2017 AIME I Problems/Problem 11

Problem 11

Consider arrangements of the $9$ numbers $1, 2, 3, \dots, 9$ in a $3 \times 3$ array. For each such arrangement, let $a_1$, $a_2$, and $a_3$ be the medians of the numbers in rows $1$, $2$, and $3$ respectively, and let $m$ be the median of $\{a_1, a_2, a_3\}$. Let $Q$ be the number of arrangements for which $m = 5$. Find the remainder when $Q$ is divided by $1000$.

Solution 1

We know that if $5$ is a median, then $5$ will be the median of the medians.

WLOG, assume $5$ is in the upper left corner. One of the two other values in the top row needs to be below $5$, and the other needs to be above $5$. This can be done in $4\cdot4\cdot2=32$ ways. The other $6$ can be arranged in $6!=720$ ways. Finally, accounting for when $5$ is in every other space, our answer is $32\cdot720\cdot9$, which is $207360$. But we only need the last $3$ digits, so $\boxed{360}$ is our answer.

~Solution by SuperSaiyanOver9000, mathics42

Solution 2

(Complementary Counting with probability)

Notice that m can only equal 4, 5, or 6, and 4 and 6 are symmetric.

WLOG let $m=4$

1. There is a $\frac{15}{28}$ chance that exactly one of 1, 2, 3 is in the same row with 4.

There are 3 ways to select which of the smaller numbers will get in the row, and then 5

ways to select the number larger than 4.

$\frac{\dbinom{3}{1}\cdot\dbinom{5}{1}}{\dbinom{8}{2}} = \frac{15}{28}$

2. There is a $\frac{2}{5}$ chance that the other two smaller numbers end up in the same row.

There are 2 ways to select the row that the two smaller number are in, and then $\dbinom{3}{2}$ ways

to place the smaller numbers in the row.

$\frac{\dbinom{2}{1}\cdot\dbinom{3}{2}}{\dbinom{6}{2}} = \frac{2}{5}$

$9!(1-2*\frac{15}{28}*\frac{2}{5})=362880*\frac{4}{7}=207\boxed{360}$.

Solution 3

We will make sure to multiply by $3!$ in the end to account for all the possible permutation of the rows.


WLOG, let $5$ be present in the Row #$1$.


Notice that $5$ MUST be placed with a number lower than it and a number higher than it.


This happens in $4\cdot4$ ways. You can permutate Row #$1$ in $3!$ ways.


Now, take a look at Row $2$ and Row $3$.


Because there are $6$ numbers to choose from now, you can assign #'s to Row's #2&3 in


$\frac{\binom{6}{3}\cdot\binom{3}{3}}{2}$ ways. There are $3!\cdot3!$ ways to permute the numbers in the individual Rows.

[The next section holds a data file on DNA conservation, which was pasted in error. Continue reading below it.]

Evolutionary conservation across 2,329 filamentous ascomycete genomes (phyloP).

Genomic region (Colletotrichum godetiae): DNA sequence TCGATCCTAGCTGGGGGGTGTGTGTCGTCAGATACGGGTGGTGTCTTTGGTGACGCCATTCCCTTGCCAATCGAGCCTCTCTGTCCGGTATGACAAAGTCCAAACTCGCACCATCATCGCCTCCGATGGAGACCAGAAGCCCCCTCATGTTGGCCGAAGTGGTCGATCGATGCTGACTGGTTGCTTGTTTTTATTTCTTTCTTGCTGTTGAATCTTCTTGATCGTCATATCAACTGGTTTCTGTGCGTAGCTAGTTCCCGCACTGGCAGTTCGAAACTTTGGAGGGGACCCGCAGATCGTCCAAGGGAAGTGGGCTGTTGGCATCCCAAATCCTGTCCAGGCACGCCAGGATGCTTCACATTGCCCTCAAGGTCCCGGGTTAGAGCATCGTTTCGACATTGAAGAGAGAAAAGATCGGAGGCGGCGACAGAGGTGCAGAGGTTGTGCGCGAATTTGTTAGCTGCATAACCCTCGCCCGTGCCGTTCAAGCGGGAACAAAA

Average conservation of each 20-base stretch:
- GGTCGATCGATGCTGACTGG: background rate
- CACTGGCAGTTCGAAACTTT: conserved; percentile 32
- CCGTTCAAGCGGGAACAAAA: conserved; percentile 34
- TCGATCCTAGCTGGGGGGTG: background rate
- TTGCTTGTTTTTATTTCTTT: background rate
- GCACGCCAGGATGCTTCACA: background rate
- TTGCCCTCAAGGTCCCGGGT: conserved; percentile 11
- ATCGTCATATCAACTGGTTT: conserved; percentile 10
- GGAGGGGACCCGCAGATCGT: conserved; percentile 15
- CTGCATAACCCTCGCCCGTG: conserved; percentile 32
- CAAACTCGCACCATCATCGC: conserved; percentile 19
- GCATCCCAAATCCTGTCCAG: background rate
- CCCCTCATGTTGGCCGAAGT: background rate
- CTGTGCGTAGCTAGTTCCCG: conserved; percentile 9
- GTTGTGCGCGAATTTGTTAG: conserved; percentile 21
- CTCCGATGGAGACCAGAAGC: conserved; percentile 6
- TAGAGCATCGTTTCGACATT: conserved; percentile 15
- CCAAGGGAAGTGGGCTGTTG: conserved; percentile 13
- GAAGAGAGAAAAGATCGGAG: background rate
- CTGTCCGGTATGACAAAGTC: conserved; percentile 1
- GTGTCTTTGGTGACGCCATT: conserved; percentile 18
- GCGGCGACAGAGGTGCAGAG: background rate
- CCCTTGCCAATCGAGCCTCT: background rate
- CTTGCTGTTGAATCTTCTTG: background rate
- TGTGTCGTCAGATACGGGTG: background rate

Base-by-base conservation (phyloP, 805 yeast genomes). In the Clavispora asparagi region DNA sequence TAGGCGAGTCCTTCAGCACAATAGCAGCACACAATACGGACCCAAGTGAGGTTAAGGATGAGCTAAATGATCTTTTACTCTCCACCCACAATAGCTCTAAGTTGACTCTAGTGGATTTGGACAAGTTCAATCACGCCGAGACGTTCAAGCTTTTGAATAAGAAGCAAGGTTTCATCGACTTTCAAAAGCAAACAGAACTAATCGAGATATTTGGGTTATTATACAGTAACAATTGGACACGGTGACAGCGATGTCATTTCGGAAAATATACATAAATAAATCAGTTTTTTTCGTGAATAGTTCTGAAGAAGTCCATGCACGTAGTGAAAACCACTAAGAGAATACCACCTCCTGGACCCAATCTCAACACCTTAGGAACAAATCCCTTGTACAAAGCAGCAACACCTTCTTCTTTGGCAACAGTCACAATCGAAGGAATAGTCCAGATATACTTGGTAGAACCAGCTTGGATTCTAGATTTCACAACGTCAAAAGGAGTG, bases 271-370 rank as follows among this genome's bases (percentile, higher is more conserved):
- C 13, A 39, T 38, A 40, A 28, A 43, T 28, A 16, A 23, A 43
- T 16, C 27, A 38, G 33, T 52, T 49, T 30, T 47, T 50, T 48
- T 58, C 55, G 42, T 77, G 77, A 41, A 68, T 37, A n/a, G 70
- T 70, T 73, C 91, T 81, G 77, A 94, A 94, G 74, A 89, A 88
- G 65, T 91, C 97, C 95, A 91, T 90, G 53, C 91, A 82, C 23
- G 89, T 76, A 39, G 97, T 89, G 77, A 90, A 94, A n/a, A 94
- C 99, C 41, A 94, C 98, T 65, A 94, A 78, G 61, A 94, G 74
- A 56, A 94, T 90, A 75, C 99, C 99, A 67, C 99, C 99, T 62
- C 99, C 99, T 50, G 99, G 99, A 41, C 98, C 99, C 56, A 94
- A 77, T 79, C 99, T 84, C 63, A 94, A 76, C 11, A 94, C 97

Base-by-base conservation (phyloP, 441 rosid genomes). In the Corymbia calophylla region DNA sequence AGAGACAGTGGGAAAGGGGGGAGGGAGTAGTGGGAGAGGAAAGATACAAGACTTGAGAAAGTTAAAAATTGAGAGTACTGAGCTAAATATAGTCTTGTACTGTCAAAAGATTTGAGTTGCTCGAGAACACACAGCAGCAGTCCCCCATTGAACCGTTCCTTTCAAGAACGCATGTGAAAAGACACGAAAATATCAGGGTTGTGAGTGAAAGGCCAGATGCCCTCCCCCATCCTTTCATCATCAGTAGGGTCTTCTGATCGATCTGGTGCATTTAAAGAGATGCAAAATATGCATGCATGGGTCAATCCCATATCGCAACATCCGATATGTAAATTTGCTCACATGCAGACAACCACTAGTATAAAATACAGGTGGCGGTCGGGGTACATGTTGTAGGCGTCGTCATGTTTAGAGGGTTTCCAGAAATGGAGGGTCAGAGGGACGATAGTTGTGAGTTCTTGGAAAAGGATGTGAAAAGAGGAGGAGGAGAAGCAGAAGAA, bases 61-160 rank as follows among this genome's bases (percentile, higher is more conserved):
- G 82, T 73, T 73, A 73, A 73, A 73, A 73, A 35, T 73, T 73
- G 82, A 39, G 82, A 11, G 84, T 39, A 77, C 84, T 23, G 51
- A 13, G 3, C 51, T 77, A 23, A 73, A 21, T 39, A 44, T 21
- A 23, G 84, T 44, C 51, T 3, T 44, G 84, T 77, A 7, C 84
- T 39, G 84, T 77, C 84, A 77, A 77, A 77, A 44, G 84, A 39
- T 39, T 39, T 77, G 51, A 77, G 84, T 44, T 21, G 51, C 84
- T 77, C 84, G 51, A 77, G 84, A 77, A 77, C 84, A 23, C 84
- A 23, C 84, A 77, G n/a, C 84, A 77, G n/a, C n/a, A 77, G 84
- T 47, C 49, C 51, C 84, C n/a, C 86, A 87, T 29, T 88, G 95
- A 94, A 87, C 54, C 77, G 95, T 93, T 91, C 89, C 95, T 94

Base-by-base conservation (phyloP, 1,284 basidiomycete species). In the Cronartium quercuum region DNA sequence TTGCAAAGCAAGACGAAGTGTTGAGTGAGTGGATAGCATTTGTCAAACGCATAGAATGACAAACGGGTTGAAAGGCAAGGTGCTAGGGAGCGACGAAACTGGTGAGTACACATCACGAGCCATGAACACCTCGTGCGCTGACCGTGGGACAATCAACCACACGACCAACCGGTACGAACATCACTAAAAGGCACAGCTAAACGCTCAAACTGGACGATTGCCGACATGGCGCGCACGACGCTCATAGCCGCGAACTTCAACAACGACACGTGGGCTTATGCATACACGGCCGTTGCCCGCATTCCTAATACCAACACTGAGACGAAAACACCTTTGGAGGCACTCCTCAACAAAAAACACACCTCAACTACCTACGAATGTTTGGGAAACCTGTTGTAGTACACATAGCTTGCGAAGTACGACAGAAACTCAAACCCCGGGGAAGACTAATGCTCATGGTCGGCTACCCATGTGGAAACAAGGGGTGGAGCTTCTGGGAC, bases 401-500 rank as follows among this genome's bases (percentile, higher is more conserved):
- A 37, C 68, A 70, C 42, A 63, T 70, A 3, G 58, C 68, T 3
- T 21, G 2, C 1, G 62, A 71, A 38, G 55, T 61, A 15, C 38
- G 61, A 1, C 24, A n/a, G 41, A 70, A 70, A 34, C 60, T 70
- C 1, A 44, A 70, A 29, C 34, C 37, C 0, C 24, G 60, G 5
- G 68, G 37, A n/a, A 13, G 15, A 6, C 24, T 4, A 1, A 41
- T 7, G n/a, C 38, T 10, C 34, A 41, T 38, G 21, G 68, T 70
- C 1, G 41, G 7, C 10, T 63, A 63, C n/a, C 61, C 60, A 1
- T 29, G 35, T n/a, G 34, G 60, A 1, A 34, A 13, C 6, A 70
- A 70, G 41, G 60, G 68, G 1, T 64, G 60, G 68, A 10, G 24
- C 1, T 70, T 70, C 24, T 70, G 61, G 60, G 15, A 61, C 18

Hence, our answer is $3!(4\cdot4\cdot3!\cdot{10}\cdot{3!}\cdot{3!})=3!(16\cdot60\cdot36)=3!(34560)\implies{207\boxed{360}}$

Solution 4

We see that if one of the medians is 5, then there are two remaining numbers greater than 5 and two less than 5, so it follows that $m=5$. There are 3 ways to choose which row to have 5 in, $4\cdot 4=16$ ways to choose the other two numbers in that row, $3!=6$ ways to arrange the numbers in that row, and $6!=720$ ways for the remaining numbers, for our answer is $3\cdot 16\cdot 6\cdot 720=207\boxed{360}$. -Stormersyle

Solution 5

We take the grid, and we do a bunch of stuff with it. First, we sort each row, smallest on the left, largest on the right, then we arrange these 3 rows such that the middle #s are increasing, from top to bottom. Thus, we get that the cell in the very center of the grid must be 5. (We need to multiply by 1296 at the end)

Let S mean a number that is < 5, L mean a number > 5.

Bobby.jpg

In the 2 blank corners, one can be S, and the other one has to be L.

If the top right corner is S, there are 16 ways, otherwise, there are 144 ways. (This is left as an exercise to the reader).

Thus, there are 160 * 1296 total configurations, which gets us an answer of $207\boxed{360}$

-AlexLikeMath

Solution 6

We note that if $5$ is a median of one of the rows, than $m=5$. First, focus on the row with $5$ in it. There are $4^2$ ways to choose the other numbers in that row and then $3!$ ways to order it. Now, clearly, there are $6!$ ways to put the other $6$ numbers into the remaining slots so $Q=6!\cdot3!\cdot4^2\cdot3=207360$. Hence, our answer is $360$.

(Solution by pleaseletmetwin, but not added to the wiki by pleaseletmetwin)

See Also

2017 AIME I (ProblemsAnswer KeyResources)
Preceded by
Problem 10
Followed by
Problem 12
1 2 3 4 5 6 7 8 9 10 11 12 13 14 15
All AIME Problems and Solutions

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